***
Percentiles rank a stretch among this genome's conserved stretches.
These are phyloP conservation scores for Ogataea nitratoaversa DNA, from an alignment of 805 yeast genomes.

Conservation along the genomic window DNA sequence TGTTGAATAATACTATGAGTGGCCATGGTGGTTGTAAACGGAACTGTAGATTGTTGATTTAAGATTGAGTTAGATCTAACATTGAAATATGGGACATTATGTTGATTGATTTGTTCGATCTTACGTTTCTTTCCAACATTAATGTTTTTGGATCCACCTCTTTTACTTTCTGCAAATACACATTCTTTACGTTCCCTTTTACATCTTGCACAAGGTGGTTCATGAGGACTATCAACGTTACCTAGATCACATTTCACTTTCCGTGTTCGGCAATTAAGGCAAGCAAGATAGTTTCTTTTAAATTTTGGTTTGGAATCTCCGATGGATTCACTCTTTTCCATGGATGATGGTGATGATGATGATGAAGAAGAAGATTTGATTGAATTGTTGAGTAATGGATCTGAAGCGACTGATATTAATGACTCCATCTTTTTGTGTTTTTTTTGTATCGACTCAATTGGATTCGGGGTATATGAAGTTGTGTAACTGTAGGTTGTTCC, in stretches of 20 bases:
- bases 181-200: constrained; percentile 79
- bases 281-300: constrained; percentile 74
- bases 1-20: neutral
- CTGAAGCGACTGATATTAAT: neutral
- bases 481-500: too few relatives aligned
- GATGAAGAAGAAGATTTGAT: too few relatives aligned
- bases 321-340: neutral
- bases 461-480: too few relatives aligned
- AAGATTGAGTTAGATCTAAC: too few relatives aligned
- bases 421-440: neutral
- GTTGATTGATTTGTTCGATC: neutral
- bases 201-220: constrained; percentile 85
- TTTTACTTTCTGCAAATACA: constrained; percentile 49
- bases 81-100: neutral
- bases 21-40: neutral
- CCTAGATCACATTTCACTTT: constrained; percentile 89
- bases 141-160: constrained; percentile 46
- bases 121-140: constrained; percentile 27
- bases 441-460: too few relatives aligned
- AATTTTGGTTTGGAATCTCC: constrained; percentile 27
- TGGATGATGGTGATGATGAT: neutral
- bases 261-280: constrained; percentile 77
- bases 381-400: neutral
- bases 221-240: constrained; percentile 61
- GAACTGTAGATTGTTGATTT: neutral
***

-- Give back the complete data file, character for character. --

Percentiles rank a stretch among this genome's conserved stretches.
These are phyloP conservation scores for Ogataea nitratoaversa DNA, from an alignment of 805 yeast genomes.

Conservation along the genomic window DNA sequence TGTTGAATAATACTATGAGTGGCCATGGTGGTTGTAAACGGAACTGTAGATTGTTGATTTAAGATTGAGTTAGATCTAACATTGAAATATGGGACATTATGTTGATTGATTTGTTCGATCTTACGTTTCTTTCCAACATTAATGTTTTTGGATCCACCTCTTTTACTTTCTGCAAATACACATTCTTTACGTTCCCTTTTACATCTTGCACAAGGTGGTTCATGAGGACTATCAACGTTACCTAGATCACATTTCACTTTCCGTGTTCGGCAATTAAGGCAAGCAAGATAGTTTCTTTTAAATTTTGGTTTGGAATCTCCGATGGATTCACTCTTTTCCATGGATGATGGTGATGATGATGATGAAGAAGAAGATTTGATTGAATTGTTGAGTAATGGATCTGAAGCGACTGATATTAATGACTCCATCTTTTTGTGTTTTTTTTGTATCGACTCAATTGGATTCGGGGTATATGAAGTTGTGTAACTGTAGGTTGTTCC, in stretches of 20 bases:
- bases 181-200: constrained; percentile 79
- bases 281-300: constrained; percentile 74
- bases 1-20: neutral
- CTGAAGCGACTGATATTAAT: neutral
- bases 481-500: too few relatives aligned
- GATGAAGAAGAAGATTTGAT: too few relatives aligned
- bases 321-340: neutral
- bases 461-480: too few relatives aligned
- AAGATTGAGTTAGATCTAAC: too few relatives aligned
- bases 421-440: neutral
- GTTGATTGATTTGTTCGATC: neutral
- bases 201-220: constrained; percentile 85
- TTTTACTTTCTGCAAATACA: constrained; percentile 49
- bases 81-100: neutral
- bases 21-40: neutral
- CCTAGATCACATTTCACTTT: constrained; percentile 89
- bases 141-160: constrained; percentile 46
- bases 121-140: constrained; percentile 27
- bases 441-460: too few relatives aligned
- AATTTTGGTTTGGAATCTCC: constrained; percentile 27
- TGGATGATGGTGATGATGAT: neutral
- bases 261-280: constrained; percentile 77
- bases 381-400: neutral
- bases 221-240: constrained; percentile 61
- GAACTGTAGATTGTTGATTT: neutral